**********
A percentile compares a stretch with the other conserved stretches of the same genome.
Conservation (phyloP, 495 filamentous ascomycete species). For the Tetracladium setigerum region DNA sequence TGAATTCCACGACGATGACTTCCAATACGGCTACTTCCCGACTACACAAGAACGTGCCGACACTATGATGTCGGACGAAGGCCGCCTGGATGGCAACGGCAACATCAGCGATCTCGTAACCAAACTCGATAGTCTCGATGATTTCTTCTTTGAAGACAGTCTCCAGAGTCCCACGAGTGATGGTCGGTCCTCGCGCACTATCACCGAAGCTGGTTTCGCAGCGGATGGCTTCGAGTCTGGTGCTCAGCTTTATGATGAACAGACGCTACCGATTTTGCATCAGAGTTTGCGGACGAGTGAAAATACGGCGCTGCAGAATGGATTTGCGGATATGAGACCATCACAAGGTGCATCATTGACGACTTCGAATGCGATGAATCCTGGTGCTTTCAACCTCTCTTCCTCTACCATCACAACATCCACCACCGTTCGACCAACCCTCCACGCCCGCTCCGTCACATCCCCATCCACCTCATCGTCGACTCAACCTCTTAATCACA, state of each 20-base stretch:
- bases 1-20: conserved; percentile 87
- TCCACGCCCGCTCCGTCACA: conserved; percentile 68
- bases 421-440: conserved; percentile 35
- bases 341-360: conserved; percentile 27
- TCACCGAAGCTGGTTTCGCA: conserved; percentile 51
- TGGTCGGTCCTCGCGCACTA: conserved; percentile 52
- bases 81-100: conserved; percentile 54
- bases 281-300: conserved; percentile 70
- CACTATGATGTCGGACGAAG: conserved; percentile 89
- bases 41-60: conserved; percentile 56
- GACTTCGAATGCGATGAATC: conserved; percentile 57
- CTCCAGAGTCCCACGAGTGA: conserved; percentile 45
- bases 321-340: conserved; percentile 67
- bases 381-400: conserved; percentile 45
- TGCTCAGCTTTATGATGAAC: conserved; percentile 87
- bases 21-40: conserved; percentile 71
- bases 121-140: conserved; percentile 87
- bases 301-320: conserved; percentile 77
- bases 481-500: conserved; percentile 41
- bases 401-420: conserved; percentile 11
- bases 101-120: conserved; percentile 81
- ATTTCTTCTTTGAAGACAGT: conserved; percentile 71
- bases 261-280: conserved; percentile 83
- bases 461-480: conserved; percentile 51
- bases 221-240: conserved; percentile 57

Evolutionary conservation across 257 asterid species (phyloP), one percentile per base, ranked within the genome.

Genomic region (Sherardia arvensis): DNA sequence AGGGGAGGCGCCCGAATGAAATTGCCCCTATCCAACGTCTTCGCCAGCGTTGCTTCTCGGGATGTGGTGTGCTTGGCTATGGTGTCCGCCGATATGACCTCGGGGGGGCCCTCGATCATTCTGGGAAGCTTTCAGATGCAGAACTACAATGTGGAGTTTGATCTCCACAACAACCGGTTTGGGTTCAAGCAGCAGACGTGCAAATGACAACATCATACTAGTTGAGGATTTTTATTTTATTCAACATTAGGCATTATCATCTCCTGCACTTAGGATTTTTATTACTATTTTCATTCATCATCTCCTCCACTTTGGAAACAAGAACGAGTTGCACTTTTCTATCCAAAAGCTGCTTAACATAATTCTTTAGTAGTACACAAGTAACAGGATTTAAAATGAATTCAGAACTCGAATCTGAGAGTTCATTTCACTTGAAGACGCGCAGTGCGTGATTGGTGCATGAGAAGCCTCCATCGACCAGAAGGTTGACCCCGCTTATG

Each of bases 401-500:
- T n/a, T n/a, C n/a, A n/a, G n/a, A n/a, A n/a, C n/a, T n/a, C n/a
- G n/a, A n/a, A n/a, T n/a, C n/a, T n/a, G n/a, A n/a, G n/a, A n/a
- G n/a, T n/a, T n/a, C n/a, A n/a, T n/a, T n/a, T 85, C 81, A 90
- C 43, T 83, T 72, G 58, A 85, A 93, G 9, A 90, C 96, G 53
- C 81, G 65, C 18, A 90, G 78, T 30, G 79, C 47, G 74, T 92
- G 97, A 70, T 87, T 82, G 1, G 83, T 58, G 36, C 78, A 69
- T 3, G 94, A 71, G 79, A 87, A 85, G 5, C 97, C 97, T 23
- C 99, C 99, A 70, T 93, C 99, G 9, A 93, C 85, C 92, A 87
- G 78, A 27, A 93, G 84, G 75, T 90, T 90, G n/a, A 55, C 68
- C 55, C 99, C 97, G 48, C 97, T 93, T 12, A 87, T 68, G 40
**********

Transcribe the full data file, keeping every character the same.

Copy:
A percentile compares a stretch with the other conserved stretches of the same genome.
Conservation (phyloP, 495 filamentous ascomycete species). For the Tetracladium setigerum region DNA sequence TGAATTCCACGACGATGACTTCCAATACGGCTACTTCCCGACTACACAAGAACGTGCCGACACTATGATGTCGGACGAAGGCCGCCTGGATGGCAACGGCAACATCAGCGATCTCGTAACCAAACTCGATAGTCTCGATGATTTCTTCTTTGAAGACAGTCTCCAGAGTCCCACGAGTGATGGTCGGTCCTCGCGCACTATCACCGAAGCTGGTTTCGCAGCGGATGGCTTCGAGTCTGGTGCTCAGCTTTATGATGAACAGACGCTACCGATTTTGCATCAGAGTTTGCGGACGAGTGAAAATACGGCGCTGCAGAATGGATTTGCGGATATGAGACCATCACAAGGTGCATCATTGACGACTTCGAATGCGATGAATCCTGGTGCTTTCAACCTCTCTTCCTCTACCATCACAACATCCACCACCGTTCGACCAACCCTCCACGCCCGCTCCGTCACATCCCCATCCACCTCATCGTCGACTCAACCTCTTAATCACA, state of each 20-base stretch:
- bases 1-20: conserved; percentile 87
- TCCACGCCCGCTCCGTCACA: conserved; percentile 68
- bases 421-440: conserved; percentile 35
- bases 341-360: conserved; percentile 27
- TCACCGAAGCTGGTTTCGCA: conserved; percentile 51
- TGGTCGGTCCTCGCGCACTA: conserved; percentile 52
- bases 81-100: conserved; percentile 54
- bases 281-300: conserved; percentile 70
- CACTATGATGTCGGACGAAG: conserved; percentile 89
- bases 41-60: conserved; percentile 56
- GACTTCGAATGCGATGAATC: conserved; percentile 57
- CTCCAGAGTCCCACGAGTGA: conserved; percentile 45
- bases 321-340: conserved; percentile 67
- bases 381-400: conserved; percentile 45
- TGCTCAGCTTTATGATGAAC: conserved; percentile 87
- bases 21-40: conserved; percentile 71
- bases 121-140: conserved; percentile 87
- bases 301-320: conserved; percentile 77
- bases 481-500: conserved; percentile 41
- bases 401-420: conserved; percentile 11
- bases 101-120: conserved; percentile 81
- ATTTCTTCTTTGAAGACAGT: conserved; percentile 71
- bases 261-280: conserved; percentile 83
- bases 461-480: conserved; percentile 51
- bases 221-240: conserved; percentile 57

Evolutionary conservation across 257 asterid species (phyloP), one percentile per base, ranked within the genome.

Genomic region (Sherardia arvensis): DNA sequence AGGGGAGGCGCCCGAATGAAATTGCCCCTATCCAACGTCTTCGCCAGCGTTGCTTCTCGGGATGTGGTGTGCTTGGCTATGGTGTCCGCCGATATGACCTCGGGGGGGCCCTCGATCATTCTGGGAAGCTTTCAGATGCAGAACTACAATGTGGAGTTTGATCTCCACAACAACCGGTTTGGGTTCAAGCAGCAGACGTGCAAATGACAACATCATACTAGTTGAGGATTTTTATTTTATTCAACATTAGGCATTATCATCTCCTGCACTTAGGATTTTTATTACTATTTTCATTCATCATCTCCTCCACTTTGGAAACAAGAACGAGTTGCACTTTTCTATCCAAAAGCTGCTTAACATAATTCTTTAGTAGTACACAAGTAACAGGATTTAAAATGAATTCAGAACTCGAATCTGAGAGTTCATTTCACTTGAAGACGCGCAGTGCGTGATTGGTGCATGAGAAGCCTCCATCGACCAGAAGGTTGACCCCGCTTATG

Each of bases 401-500:
- T n/a, T n/a, C n/a, A n/a, G n/a, A n/a, A n/a, C n/a, T n/a, C n/a
- G n/a, A n/a, A n/a, T n/a, C n/a, T n/a, G n/a, A n/a, G n/a, A n/a
- G n/a, T n/a, T n/a, C n/a, A n/a, T n/a, T n/a, T 85, C 81, A 90
- C 43, T 83, T 72, G 58, A 85, A 93, G 9, A 90, C 96, G 53
- C 81, G 65, C 18, A 90, G 78, T 30, G 79, C 47, G 74, T 92
- G 97, A 70, T 87, T 82, G 1, G 83, T 58, G 36, C 78, A 69
- T 3, G 94, A 71, G 79, A 87, A 85, G 5, C 97, C 97, T 23
- C 99, C 99, A 70, T 93, C 99, G 9, A 93, C 85, C 92, A 87
- G 78, A 27, A 93, G 84, G 75, T 90, T 90, G n/a, A 55, C 68
- C 55, C 99, C 97, G 48, C 97, T 93, T 12, A 87, T 68, G 40